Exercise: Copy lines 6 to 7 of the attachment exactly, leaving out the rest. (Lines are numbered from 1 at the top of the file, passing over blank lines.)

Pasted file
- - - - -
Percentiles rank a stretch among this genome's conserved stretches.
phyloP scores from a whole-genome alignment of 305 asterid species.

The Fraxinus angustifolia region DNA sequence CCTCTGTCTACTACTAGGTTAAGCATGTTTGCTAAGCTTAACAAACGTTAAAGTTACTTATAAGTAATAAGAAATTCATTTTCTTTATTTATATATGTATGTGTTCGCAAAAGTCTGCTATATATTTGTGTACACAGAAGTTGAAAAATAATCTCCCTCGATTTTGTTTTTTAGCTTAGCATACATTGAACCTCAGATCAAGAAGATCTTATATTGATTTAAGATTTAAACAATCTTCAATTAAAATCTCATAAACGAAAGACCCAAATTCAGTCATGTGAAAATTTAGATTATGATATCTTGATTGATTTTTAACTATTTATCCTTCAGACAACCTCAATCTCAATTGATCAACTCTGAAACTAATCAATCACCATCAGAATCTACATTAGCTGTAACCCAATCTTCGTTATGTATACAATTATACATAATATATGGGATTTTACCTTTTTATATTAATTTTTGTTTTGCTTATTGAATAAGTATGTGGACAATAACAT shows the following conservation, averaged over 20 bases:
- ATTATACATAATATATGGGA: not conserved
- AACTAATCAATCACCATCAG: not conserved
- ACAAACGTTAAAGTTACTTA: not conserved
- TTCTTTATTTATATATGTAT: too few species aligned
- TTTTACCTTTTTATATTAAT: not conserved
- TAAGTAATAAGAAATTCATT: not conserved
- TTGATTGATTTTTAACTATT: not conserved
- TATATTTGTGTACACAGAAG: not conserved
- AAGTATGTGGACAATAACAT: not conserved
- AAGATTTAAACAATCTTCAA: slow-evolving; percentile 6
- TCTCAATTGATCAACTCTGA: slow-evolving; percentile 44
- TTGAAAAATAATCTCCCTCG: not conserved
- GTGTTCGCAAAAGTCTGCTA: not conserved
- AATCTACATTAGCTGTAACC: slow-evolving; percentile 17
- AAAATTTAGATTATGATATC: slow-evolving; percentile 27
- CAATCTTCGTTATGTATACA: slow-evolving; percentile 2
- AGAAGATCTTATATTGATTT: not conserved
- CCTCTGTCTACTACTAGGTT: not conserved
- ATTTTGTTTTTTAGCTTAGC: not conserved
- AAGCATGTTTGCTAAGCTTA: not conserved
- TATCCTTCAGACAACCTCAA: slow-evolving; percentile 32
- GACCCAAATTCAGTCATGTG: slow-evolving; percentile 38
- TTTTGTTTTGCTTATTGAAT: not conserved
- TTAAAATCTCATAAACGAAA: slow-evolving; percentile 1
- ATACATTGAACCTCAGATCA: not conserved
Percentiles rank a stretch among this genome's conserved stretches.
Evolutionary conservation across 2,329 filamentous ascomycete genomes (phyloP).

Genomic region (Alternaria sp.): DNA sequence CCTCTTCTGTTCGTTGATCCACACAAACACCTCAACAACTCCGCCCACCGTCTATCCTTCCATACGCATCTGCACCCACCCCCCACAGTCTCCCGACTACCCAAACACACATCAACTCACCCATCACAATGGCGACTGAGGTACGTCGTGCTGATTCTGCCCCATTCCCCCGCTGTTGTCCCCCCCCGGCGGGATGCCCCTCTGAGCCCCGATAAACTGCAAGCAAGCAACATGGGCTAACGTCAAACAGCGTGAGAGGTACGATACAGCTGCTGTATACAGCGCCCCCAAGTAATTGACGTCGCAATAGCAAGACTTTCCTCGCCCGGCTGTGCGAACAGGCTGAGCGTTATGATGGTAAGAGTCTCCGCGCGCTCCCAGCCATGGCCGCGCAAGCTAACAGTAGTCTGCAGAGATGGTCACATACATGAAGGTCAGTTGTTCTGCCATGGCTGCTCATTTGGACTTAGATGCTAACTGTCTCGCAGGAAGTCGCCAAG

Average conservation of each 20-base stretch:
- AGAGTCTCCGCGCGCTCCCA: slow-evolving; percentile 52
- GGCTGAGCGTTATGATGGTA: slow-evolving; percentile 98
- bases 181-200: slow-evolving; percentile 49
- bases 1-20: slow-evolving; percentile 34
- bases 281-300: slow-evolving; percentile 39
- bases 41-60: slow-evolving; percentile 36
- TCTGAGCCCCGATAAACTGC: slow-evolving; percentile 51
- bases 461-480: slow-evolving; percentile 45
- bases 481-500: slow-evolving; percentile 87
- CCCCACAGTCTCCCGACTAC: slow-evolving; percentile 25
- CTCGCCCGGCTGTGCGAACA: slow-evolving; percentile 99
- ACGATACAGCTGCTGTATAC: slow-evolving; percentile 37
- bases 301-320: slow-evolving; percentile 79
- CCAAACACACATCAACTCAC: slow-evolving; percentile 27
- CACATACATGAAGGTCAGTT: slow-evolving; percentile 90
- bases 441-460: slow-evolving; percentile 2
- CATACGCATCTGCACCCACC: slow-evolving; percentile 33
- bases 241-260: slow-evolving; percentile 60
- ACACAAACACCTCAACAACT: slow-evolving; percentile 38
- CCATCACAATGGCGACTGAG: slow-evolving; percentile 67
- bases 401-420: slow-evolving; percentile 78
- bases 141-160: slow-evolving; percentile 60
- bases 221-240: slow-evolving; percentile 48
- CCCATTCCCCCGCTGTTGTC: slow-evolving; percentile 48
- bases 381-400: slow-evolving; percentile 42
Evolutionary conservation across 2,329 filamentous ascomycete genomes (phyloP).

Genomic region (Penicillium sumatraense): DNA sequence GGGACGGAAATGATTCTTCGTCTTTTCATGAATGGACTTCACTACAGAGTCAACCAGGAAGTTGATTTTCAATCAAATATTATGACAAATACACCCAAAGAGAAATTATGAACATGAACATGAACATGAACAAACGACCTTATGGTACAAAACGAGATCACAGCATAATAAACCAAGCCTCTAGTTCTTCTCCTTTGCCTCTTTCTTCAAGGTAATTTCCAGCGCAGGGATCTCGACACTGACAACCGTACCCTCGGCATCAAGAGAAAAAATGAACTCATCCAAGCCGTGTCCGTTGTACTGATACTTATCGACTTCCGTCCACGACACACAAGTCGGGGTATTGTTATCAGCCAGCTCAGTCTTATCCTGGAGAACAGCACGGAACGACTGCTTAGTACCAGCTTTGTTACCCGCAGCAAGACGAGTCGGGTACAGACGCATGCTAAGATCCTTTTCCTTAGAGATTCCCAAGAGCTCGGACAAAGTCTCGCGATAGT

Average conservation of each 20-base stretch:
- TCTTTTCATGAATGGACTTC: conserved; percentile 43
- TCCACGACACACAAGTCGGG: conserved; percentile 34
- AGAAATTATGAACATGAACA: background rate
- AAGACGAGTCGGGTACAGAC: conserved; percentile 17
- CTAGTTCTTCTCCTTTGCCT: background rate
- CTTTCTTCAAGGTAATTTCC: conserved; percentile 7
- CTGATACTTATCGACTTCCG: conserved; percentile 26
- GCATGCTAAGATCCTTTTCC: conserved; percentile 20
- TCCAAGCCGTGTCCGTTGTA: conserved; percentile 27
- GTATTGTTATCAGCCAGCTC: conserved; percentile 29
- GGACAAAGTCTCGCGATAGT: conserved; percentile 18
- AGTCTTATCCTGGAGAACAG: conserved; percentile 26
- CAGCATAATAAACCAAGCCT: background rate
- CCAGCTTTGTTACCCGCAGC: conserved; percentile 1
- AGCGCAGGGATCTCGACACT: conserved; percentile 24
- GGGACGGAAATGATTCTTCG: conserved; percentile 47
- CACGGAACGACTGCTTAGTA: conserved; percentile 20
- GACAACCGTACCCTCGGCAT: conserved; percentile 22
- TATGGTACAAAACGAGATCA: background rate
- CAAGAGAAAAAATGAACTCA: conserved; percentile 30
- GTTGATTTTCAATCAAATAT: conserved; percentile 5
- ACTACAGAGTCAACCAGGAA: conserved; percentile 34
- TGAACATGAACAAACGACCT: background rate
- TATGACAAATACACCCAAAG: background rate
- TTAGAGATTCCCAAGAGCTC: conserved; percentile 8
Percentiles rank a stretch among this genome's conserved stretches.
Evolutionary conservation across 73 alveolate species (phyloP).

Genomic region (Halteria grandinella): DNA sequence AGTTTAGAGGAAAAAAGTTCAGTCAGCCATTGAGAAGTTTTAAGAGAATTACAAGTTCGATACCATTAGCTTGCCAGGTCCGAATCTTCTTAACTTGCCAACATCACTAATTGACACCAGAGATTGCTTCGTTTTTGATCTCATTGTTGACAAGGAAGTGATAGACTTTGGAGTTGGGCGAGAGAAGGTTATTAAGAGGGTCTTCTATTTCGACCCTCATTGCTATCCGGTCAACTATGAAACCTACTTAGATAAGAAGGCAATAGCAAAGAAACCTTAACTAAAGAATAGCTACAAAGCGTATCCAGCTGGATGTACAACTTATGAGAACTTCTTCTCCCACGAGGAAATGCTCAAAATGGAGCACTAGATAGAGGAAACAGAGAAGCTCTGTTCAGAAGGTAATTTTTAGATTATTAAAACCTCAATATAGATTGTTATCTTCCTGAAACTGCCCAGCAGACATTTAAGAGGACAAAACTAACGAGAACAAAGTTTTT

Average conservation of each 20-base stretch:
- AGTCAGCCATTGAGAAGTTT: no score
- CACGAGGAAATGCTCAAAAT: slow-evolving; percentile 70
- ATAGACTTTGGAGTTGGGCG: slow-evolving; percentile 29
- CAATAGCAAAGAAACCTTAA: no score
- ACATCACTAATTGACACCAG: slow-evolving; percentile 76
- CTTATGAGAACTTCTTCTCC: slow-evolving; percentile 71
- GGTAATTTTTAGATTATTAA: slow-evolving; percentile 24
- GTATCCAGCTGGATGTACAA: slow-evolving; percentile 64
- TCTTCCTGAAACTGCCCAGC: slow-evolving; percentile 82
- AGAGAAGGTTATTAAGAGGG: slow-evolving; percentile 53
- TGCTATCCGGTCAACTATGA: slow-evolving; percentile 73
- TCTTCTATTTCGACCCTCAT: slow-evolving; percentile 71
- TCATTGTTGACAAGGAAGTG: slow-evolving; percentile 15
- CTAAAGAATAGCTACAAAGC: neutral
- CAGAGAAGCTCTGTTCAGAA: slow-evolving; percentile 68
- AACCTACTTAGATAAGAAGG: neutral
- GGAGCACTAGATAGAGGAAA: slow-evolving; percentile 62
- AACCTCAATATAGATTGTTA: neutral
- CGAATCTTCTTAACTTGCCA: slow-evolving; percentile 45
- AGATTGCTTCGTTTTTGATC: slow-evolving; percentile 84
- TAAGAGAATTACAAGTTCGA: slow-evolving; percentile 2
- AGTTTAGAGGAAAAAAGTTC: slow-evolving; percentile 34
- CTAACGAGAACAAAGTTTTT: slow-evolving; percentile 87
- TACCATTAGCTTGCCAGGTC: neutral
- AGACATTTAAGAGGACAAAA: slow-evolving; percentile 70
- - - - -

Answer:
- ACAAACGTTAAAGTTACTTA: not conserved
- TTCTTTATTTATATATGTAT: too few species aligned